Orioles promote Chris Holt to director-of-pitching role

The Orioles remain in the process of building their minor league staffs, including the implementation of an extra coach with each affiliate. In the meantime, they’ve elevated minor league pitching coordinator Chris Holt to a position that more closely connects him to the major league team.

Holt has been promoted to a director-of-pitching position that extends his reach from the minor league side and more easily allows him to join Orioles pitching coach Doug Brocail in utilizing the technology and data that’s become available to the organization.

Information that the Orioles hope will flood the organization after starting out as a trickle.

brocail-doug-staring-close-sidebar.jpgBrocail is remaining in his current role for the 2020 season. Others invited back include major league field coordinator/catching instructor Tim Cossins, hitting coach Don Long, third base coach José Flores and major league coach José Hernandez.

Holt continues to oversee the development plans for every pitcher in the organization and his promotion can be viewed as a response to the heavy traffic between Triple-A and the majors. Thirty-eight Orioles pitched this season, including four position players.

The engine on the shuttle never had time to cool.

Adjusting Holt’s role allows the Orioles to maintain continuity and strengthen the bridge, especially with the anticipated arrivals next summer of prospects such as Keegan Akin and Dean Kremer.

Akin, in particular, is viewed as a likely rotation addition at some point after spending this season with the Norfolk Tides. The Orioles will need to put him on the 40-man roster prior to the Rule 5 draft.

Holt came to the Orioles from the Astros organization in November, joining executive vice president/general manager Mike Elias and vice president and assistant general manager for analytics Sig Mejdal.

While interviewed outside the visiting clubhouse at Fenway Park during the season’s final weekend, Holt stressed how his involvement with the pitchers was confined to the minor league level and didn’t flow to the major league side.

“That’s not my place,” he explained. “I’m always available as a resource if the situation fits, but that’s not my place here. Doug Brocail and John Wasdin are pitching coaches here, and I have a nice working relationship with both of them, so we all discuss things. But in terms of the coaching, Doug Brocail and John Wasdin are the coaches at the big league level.”

Wasdin is gone and Holt’s influence is growing.

The Orioles don’t appear close to announcing replacements for Wasdin, first base coach Arnie Beyeler and assistant hitting coach Howie Clark. They’ve been engaged in the interview process.

Holt replaced Wasdin as minor league pitching coordinator last winter. Wasdin replaced Alan Mills, who switched from Orioles bullpen coach to a first-time manager with the Rookie-level Gulf Coast League.

The work done on the minor league staffs is more extensive, following a broader scale of dismissals and reassignments.

Former 17th-round draft pick Branden Becker, who retired as a player in May, is staying in the organization as an extra coach with one of the affiliates. Patrick Jones has been hired as a hitting coach.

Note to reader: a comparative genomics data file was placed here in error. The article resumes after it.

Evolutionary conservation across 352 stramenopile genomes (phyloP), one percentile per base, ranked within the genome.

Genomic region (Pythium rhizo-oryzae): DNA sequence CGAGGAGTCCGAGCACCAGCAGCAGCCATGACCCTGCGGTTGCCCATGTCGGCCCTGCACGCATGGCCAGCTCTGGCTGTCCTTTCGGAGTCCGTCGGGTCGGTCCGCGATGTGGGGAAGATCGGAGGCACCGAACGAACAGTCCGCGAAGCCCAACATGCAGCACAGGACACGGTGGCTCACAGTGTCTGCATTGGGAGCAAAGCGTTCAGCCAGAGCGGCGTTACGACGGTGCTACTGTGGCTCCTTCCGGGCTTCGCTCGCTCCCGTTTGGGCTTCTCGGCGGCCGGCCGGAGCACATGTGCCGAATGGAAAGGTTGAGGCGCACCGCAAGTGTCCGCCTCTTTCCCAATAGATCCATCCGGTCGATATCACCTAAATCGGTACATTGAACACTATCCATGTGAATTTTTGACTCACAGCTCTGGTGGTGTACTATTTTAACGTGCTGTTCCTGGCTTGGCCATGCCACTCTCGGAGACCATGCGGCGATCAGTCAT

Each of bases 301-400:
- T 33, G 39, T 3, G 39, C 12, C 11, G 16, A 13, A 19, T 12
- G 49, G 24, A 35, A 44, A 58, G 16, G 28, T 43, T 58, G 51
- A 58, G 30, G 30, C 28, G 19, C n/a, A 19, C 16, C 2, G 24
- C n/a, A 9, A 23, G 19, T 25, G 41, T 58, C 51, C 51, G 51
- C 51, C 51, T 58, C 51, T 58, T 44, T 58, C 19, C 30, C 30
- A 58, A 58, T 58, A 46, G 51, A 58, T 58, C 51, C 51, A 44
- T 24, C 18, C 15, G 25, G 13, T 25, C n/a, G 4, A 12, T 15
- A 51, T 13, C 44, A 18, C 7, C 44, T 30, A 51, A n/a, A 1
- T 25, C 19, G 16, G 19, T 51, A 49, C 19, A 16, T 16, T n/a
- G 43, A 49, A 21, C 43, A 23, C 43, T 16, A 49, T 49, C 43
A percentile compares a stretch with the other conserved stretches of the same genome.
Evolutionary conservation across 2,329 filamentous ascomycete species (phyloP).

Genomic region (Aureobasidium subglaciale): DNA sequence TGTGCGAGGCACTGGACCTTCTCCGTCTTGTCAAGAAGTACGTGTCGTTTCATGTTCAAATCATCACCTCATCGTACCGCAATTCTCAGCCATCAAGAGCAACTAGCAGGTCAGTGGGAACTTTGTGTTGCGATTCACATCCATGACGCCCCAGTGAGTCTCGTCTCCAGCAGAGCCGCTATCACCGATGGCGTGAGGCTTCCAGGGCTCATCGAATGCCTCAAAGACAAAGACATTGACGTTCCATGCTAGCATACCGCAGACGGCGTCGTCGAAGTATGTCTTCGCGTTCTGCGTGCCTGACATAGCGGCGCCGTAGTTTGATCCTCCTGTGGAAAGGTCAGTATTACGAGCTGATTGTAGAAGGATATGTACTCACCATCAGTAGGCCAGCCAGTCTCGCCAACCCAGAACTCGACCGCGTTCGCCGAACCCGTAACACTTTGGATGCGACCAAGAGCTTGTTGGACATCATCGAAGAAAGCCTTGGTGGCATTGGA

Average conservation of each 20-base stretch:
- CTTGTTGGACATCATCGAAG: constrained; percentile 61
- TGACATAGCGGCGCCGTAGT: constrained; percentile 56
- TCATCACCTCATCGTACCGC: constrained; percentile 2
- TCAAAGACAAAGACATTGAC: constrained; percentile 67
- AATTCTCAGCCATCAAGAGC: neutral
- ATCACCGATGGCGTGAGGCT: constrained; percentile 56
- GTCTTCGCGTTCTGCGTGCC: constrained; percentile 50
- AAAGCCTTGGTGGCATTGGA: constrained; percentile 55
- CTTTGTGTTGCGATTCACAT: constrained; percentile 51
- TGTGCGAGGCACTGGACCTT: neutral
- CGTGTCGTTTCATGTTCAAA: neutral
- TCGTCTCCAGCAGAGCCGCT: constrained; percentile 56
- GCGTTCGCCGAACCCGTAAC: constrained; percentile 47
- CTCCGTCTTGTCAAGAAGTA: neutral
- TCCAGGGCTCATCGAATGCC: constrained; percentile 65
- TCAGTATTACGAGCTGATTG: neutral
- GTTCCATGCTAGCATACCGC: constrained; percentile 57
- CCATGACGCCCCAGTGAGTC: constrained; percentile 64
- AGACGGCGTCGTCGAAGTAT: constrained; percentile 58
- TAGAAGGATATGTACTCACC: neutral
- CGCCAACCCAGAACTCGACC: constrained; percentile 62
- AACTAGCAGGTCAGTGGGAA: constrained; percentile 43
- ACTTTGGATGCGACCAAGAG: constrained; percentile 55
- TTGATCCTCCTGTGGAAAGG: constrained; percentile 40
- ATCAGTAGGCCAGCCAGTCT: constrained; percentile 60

They represent only two of the many changes that are forthcoming.

Jones played at Xavier University before transitioning to a role as hitting instructor. He’s one of multiple hires expected to come from outside professional baseball.

The Orioles announced yesterday that K-MOTION has become the organization’s “Player Development Partner and official 3D Motion Data Technology.”

It’s the latest step toward entering the data-driven era in baseball, as promised by Elias and Mejdal.

“Our partnership with K-MOTION allows us to quickly build a smarter, more efficient foundation for our player development programs,” Mejdal said in a statement. “From Single-A all the way to the majors, we expect K-MOTION Baseball to accelerate our goal of creating the sustainable, long-term success that will bring a World Series title back to the city of Baltimore.”

The team-issued press release included how K-MOTION’s precise and personalized 3D swing data allows the Orioles coaches to “objectively identify opportunities for improvement in players’ swings, train the exact solutions and track progress through a centralized cloud dashboard. Through the dashboard, coaches can now easily see relationships between different data points to uncover trends that will facilitate improved outcomes across the entire organization. K-MOTION will also assist the Orioles with processing 3D swing data to detect potential injuries before they occur.

“The industry leader in wearable, motion-training technology that makes athletes better faster, K-MOTION products create a complete learning solution: from diagnosis, to supervised instruction, to unsupervised practice. Through patented real-time audio and visual cues, athletes can connect perception to reality and master perfect motion in seconds. K-MOTION also creates a seamless connection between player and coach through its cloud-based improvement sequence of measure, assess, coach and train.”

The release also noted how more than 22 teams are using K-MOTION products, including the K-Vest, a motion-tracking system that provides swing data. The Orioles implemented it at the minor league level.

The K-Vest produces four graphs, two for the upper body and two for the lower portion, to go along with the kinematic sequence graph that’s advertised as allowing the batter to read the order in which the body parts move and how quickly they decelerate.

Perhaps it can speed up the goal of returning the Orioles to contender status.

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